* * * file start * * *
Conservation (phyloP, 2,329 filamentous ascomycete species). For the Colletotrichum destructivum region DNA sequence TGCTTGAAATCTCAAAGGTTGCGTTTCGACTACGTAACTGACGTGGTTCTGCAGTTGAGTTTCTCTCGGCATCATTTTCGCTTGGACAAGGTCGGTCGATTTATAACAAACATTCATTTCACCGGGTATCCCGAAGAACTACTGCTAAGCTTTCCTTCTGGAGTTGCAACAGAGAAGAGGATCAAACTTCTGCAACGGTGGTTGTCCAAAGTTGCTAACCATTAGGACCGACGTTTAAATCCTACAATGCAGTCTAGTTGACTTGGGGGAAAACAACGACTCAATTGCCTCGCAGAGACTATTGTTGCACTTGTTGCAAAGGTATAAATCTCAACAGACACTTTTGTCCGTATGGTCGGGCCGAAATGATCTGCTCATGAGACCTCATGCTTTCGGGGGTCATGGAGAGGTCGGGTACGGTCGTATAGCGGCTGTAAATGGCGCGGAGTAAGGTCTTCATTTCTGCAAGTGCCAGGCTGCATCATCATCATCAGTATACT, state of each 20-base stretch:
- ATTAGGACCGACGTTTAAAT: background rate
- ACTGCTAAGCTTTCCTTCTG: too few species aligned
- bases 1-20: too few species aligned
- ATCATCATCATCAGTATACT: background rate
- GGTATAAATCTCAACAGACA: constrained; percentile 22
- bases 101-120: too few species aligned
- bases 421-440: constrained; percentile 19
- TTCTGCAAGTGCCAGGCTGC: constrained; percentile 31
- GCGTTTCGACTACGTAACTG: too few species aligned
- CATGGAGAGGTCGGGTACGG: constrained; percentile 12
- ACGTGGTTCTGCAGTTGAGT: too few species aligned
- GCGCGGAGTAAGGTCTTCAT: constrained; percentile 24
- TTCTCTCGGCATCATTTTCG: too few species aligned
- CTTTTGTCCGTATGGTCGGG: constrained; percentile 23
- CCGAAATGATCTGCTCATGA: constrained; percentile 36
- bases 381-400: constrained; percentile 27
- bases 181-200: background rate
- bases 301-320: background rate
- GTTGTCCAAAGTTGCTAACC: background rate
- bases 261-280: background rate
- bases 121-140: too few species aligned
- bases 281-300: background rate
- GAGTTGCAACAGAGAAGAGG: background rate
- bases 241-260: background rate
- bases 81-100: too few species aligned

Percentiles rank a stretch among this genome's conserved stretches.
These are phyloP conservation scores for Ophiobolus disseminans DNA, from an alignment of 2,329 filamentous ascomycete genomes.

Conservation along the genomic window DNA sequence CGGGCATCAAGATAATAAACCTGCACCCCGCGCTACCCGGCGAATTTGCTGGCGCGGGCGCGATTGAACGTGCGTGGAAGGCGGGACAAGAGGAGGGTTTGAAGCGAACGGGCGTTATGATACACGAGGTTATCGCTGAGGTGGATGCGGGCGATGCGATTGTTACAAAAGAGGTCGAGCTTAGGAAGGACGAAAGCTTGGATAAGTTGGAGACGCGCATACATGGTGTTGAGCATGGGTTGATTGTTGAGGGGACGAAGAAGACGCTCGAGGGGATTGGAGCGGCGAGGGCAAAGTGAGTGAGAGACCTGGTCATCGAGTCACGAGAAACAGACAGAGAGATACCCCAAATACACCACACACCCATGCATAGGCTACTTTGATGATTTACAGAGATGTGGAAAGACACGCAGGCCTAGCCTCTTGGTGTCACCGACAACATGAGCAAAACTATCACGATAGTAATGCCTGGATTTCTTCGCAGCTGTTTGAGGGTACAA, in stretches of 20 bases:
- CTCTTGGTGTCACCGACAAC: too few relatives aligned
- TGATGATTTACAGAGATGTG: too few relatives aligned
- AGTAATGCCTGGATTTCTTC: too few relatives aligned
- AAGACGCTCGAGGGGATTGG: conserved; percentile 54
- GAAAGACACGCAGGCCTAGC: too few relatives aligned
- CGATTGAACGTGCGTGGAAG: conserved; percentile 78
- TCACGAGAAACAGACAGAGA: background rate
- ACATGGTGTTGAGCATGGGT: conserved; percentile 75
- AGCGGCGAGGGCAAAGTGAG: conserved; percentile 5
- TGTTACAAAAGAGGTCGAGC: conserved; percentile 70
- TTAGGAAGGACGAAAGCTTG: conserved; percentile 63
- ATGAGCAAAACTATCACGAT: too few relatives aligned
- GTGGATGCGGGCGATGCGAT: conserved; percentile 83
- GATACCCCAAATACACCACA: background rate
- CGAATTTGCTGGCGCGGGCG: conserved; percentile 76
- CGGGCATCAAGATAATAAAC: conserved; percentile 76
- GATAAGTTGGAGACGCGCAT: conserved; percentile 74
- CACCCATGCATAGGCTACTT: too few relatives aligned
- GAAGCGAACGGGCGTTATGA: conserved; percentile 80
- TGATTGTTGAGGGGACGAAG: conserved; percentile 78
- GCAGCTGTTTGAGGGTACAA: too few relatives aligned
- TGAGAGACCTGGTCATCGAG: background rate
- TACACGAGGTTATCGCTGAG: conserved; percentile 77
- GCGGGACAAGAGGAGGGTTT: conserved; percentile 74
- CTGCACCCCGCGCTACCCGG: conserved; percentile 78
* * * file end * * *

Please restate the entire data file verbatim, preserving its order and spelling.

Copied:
Conservation (phyloP, 2,329 filamentous ascomycete species). For the Colletotrichum destructivum region DNA sequence TGCTTGAAATCTCAAAGGTTGCGTTTCGACTACGTAACTGACGTGGTTCTGCAGTTGAGTTTCTCTCGGCATCATTTTCGCTTGGACAAGGTCGGTCGATTTATAACAAACATTCATTTCACCGGGTATCCCGAAGAACTACTGCTAAGCTTTCCTTCTGGAGTTGCAACAGAGAAGAGGATCAAACTTCTGCAACGGTGGTTGTCCAAAGTTGCTAACCATTAGGACCGACGTTTAAATCCTACAATGCAGTCTAGTTGACTTGGGGGAAAACAACGACTCAATTGCCTCGCAGAGACTATTGTTGCACTTGTTGCAAAGGTATAAATCTCAACAGACACTTTTGTCCGTATGGTCGGGCCGAAATGATCTGCTCATGAGACCTCATGCTTTCGGGGGTCATGGAGAGGTCGGGTACGGTCGTATAGCGGCTGTAAATGGCGCGGAGTAAGGTCTTCATTTCTGCAAGTGCCAGGCTGCATCATCATCATCAGTATACT, state of each 20-base stretch:
- ATTAGGACCGACGTTTAAAT: background rate
- ACTGCTAAGCTTTCCTTCTG: too few species aligned
- bases 1-20: too few species aligned
- ATCATCATCATCAGTATACT: background rate
- GGTATAAATCTCAACAGACA: constrained; percentile 22
- bases 101-120: too few species aligned
- bases 421-440: constrained; percentile 19
- TTCTGCAAGTGCCAGGCTGC: constrained; percentile 31
- GCGTTTCGACTACGTAACTG: too few species aligned
- CATGGAGAGGTCGGGTACGG: constrained; percentile 12
- ACGTGGTTCTGCAGTTGAGT: too few species aligned
- GCGCGGAGTAAGGTCTTCAT: constrained; percentile 24
- TTCTCTCGGCATCATTTTCG: too few species aligned
- CTTTTGTCCGTATGGTCGGG: constrained; percentile 23
- CCGAAATGATCTGCTCATGA: constrained; percentile 36
- bases 381-400: constrained; percentile 27
- bases 181-200: background rate
- bases 301-320: background rate
- GTTGTCCAAAGTTGCTAACC: background rate
- bases 261-280: background rate
- bases 121-140: too few species aligned
- bases 281-300: background rate
- GAGTTGCAACAGAGAAGAGG: background rate
- bases 241-260: background rate
- bases 81-100: too few species aligned

Percentiles rank a stretch among this genome's conserved stretches.
These are phyloP conservation scores for Ophiobolus disseminans DNA, from an alignment of 2,329 filamentous ascomycete genomes.

Conservation along the genomic window DNA sequence CGGGCATCAAGATAATAAACCTGCACCCCGCGCTACCCGGCGAATTTGCTGGCGCGGGCGCGATTGAACGTGCGTGGAAGGCGGGACAAGAGGAGGGTTTGAAGCGAACGGGCGTTATGATACACGAGGTTATCGCTGAGGTGGATGCGGGCGATGCGATTGTTACAAAAGAGGTCGAGCTTAGGAAGGACGAAAGCTTGGATAAGTTGGAGACGCGCATACATGGTGTTGAGCATGGGTTGATTGTTGAGGGGACGAAGAAGACGCTCGAGGGGATTGGAGCGGCGAGGGCAAAGTGAGTGAGAGACCTGGTCATCGAGTCACGAGAAACAGACAGAGAGATACCCCAAATACACCACACACCCATGCATAGGCTACTTTGATGATTTACAGAGATGTGGAAAGACACGCAGGCCTAGCCTCTTGGTGTCACCGACAACATGAGCAAAACTATCACGATAGTAATGCCTGGATTTCTTCGCAGCTGTTTGAGGGTACAA, in stretches of 20 bases:
- CTCTTGGTGTCACCGACAAC: too few relatives aligned
- TGATGATTTACAGAGATGTG: too few relatives aligned
- AGTAATGCCTGGATTTCTTC: too few relatives aligned
- AAGACGCTCGAGGGGATTGG: conserved; percentile 54
- GAAAGACACGCAGGCCTAGC: too few relatives aligned
- CGATTGAACGTGCGTGGAAG: conserved; percentile 78
- TCACGAGAAACAGACAGAGA: background rate
- ACATGGTGTTGAGCATGGGT: conserved; percentile 75
- AGCGGCGAGGGCAAAGTGAG: conserved; percentile 5
- TGTTACAAAAGAGGTCGAGC: conserved; percentile 70
- TTAGGAAGGACGAAAGCTTG: conserved; percentile 63
- ATGAGCAAAACTATCACGAT: too few relatives aligned
- GTGGATGCGGGCGATGCGAT: conserved; percentile 83
- GATACCCCAAATACACCACA: background rate
- CGAATTTGCTGGCGCGGGCG: conserved; percentile 76
- CGGGCATCAAGATAATAAAC: conserved; percentile 76
- GATAAGTTGGAGACGCGCAT: conserved; percentile 74
- CACCCATGCATAGGCTACTT: too few relatives aligned
- GAAGCGAACGGGCGTTATGA: conserved; percentile 80
- TGATTGTTGAGGGGACGAAG: conserved; percentile 78
- GCAGCTGTTTGAGGGTACAA: too few relatives aligned
- TGAGAGACCTGGTCATCGAG: background rate
- TACACGAGGTTATCGCTGAG: conserved; percentile 77
- GCGGGACAAGAGGAGGGTTT: conserved; percentile 74
- CTGCACCCCGCGCTACCCGG: conserved; percentile 78